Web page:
Medieval Monasticsm Essay, Research Paper Since humankind had its first inkling of spiritual awareness, there have been certain individuals who have a greater attraction and understanding of the spiritual world than the rest of their society. These human beings bring greater levels of understanding of spirituality both to themselves and to the world.
Medieval Monasticsm Essay, Research Paper
Since humankind had its first inkling of spiritual awareness, there have been certain individuals who have a greater attraction and understanding of the spiritual world than the rest of their society. These human beings bring greater levels of understanding of spirituality both to themselves and to the world. Those who partake in the monastic life of Christianity are no exception to these. These men and women own no material possessions, remain abstinent, and never partake in any sort of earthly extravagance. Their purpose is to become God s most faithful, perfect, earthly servants. In order to achieve this they believe it necessary to relinquish their earthly goods so as to not be distracted from the worship of God. They also seek the fulfillment of Christ s demands of his servants through constant prayer and personal self-reflection. In the medieval society, these people were looked upon with the utmost respect and seen as role models subject to council for much of the townsfolk. Religion was seen as a way to find the hope of eternal salvation from a harsh, threatening world, an explanation from human suffering, and a promise of a better life here and now (Hollister History, 210.) Because those of a monastic order were considered to be closer to God than common folk, monastic persons were asked to pray for people, and reached out to the community by listening to the sins of the people and forgiving the sinners through Christ. During Medieval Christianity, there were three especially important figures in the monastic life. These three men, Saint Daniel the Stylite, Saint Benedict, and Saint Augustine significantly impacted the way Christianity would be seen forever. St. Daniel the Stylite, born in Syria in 409, exemplified the strict discipline of the monks at the time. For 33 years he stood at the top of a column preaching and giving advice to people of the neighborhood and travelers from afar. The idea came to him in a ecstatic vision, where God and St. Simeon (a man who before Daniel lived and preached from atop a pillar) said to Daniel Stand firm and play the man. St. Daniel saw this vision as a calling from God and from this, he decided to live a mode of life where he would be supported by angels (Hollister Sourcebook 33). This way of life that he practiced was discipline which he thought was destine to bring perfection in servitude to the Lord. Up on this high column all of his actions and teachings were in constant public witness, and he was always available for council. By placing himself atop a column he remained in a constant state of purpose, a position that would not allow him to forget that he was a servant, and under the direction of God. By living atop the column, he was able to exemplify and even surpass the strict discipline of monastic life through the mortification of the flesh, to endure suffering as a means of expression his devotion to the Lord. While on the column, “Daniel blessed all men, prayed on behalf of all, he counseled all not to be covetous, he instructed all in the things necessary to salvation, he showed hospitality to all, yet he possessed nothing on earth beyond the confines of the spot on which the enclosure and the religious houses had been built (Hollister Sourcebook 33). Much like St. Daniel, St. Benedict was also a very pious and devout monk. He believed that monastic life, and the ways of society in the world during the sixth century was not what they should be. St. Benedict felt that it was necessary to find a means for all people of withdrawing form the world and devoting full time to communion with God (Hollister History, 210.) Like St. Daniel, he understood that he needed to go one step further than the traditional ways to better serve the Lord. To resolve this he wrote The Rule, which was used to govern the lives of countless monks and nuns of the Middle Ages and beyond. St. Benedict was called the father of Western monasticism because of his tremendous impact of the new order which he founded. The Benedictine movement was itself a protest against the inadequacies and excesses of earlier monasticism. Benedictine monasticism provided for a busy, closely regulated, simple life whose aim was a life dedicated to God and the attainment of personal sanctity through prayer and service (Hollister History, 67.) Unlike Saint Daniel, Saint Benedict was strongly committed to life in a community as a way of supporting each individual s religious endeavor. The typical monastic day was filled with carefully regulated communal activities: devotional reading, household and field work, communal prayer, manuscript copying ect. All of these activities were aimed at an attempt to fulfill and enable the perfection of the servants of the Lord, for those whose sole purpose was to be the holy followers of God.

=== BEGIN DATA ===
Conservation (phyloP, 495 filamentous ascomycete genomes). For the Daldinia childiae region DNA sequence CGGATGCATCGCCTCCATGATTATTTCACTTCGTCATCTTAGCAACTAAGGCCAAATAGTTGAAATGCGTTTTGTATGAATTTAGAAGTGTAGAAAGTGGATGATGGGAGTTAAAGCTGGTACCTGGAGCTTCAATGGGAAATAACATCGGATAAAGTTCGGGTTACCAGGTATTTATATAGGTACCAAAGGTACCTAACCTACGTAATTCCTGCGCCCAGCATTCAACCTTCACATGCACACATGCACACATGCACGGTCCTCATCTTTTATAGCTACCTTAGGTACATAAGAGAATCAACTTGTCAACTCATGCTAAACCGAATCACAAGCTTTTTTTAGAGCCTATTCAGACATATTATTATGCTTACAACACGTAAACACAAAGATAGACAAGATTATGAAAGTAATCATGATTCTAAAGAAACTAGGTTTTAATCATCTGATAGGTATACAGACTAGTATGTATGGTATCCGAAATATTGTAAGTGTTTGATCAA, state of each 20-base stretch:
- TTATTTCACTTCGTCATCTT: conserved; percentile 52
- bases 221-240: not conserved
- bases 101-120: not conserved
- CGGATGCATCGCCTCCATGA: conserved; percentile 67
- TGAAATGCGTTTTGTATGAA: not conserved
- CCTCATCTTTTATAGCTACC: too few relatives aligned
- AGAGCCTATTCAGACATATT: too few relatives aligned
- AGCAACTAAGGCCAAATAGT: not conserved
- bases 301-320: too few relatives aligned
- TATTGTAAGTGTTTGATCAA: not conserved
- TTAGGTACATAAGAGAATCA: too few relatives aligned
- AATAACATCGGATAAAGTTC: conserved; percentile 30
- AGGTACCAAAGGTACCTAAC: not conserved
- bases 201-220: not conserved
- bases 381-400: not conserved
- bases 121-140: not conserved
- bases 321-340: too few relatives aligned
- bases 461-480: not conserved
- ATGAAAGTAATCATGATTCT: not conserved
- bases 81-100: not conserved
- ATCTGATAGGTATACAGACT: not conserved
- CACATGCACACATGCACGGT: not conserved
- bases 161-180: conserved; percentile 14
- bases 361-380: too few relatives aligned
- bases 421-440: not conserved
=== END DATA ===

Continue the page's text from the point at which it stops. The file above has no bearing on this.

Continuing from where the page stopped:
As was St. Benedict, St. Augustine of Hippo was a very important figure in the development of Christianity. In his Confessions, which was the first major autobiography every written, Augustine describes his long moral and intellectual journey from youthful hedonism to Christian piety (Hollister History, 26.) This life journey was narrated through prayer, confessions to God, in the hope that others who read his writings be affected spiritually as he was, and be able relate to their own lives, the struggles he faced and obstacles he had overcome into a better life of Christianity. The Confessions is a work that has significant philosophical impact, through the personal reflection of inquiries and concerns that has, and will face every human. The answer Saint Augustine finds to these concerns comes through his encounter with The Life of Saint Anthony, the readings of scriptures, and personal reflection. In his encounter with Ponticianus story of the two officials converted by the life of Saint Anthony, Saint Augustine said so the two of them, now Your servants, built a spiritual tower at the only cost that is adequate, the cost of leaving all things and following You (Augustine Confessions, 8.VI.) These Confessions are, for Augustine, the catharsis of his sins, the final relief for the uncertainty he had felt throughout his life. The Confessions are the fulfillment of what Augustine was seeking, and eventually found through the monastic life, a sense of peace, with himself, and with God. For it was Augustine who wrote at the end of the Confessions Of you we must ask, in You we must seek, at You we must knock. Thus only shall we receive, thus shall we find, thus will it be opened to us. These three individuals, Saint Daniel, Saint Benedict, and Saint Augustine, each in their own ways attempted to become the perfect earthly servants to the Lord. Through their writings and teachings they affected the lives of the people of not only their time, but have continued to impact the lives of Christians still today. By following the most intense, strict spiritual doctrines of monastic ways, they were able to attain a sense of peace through their beliefs to themselves, bring a sense of peace to others, as well as bring glory to God.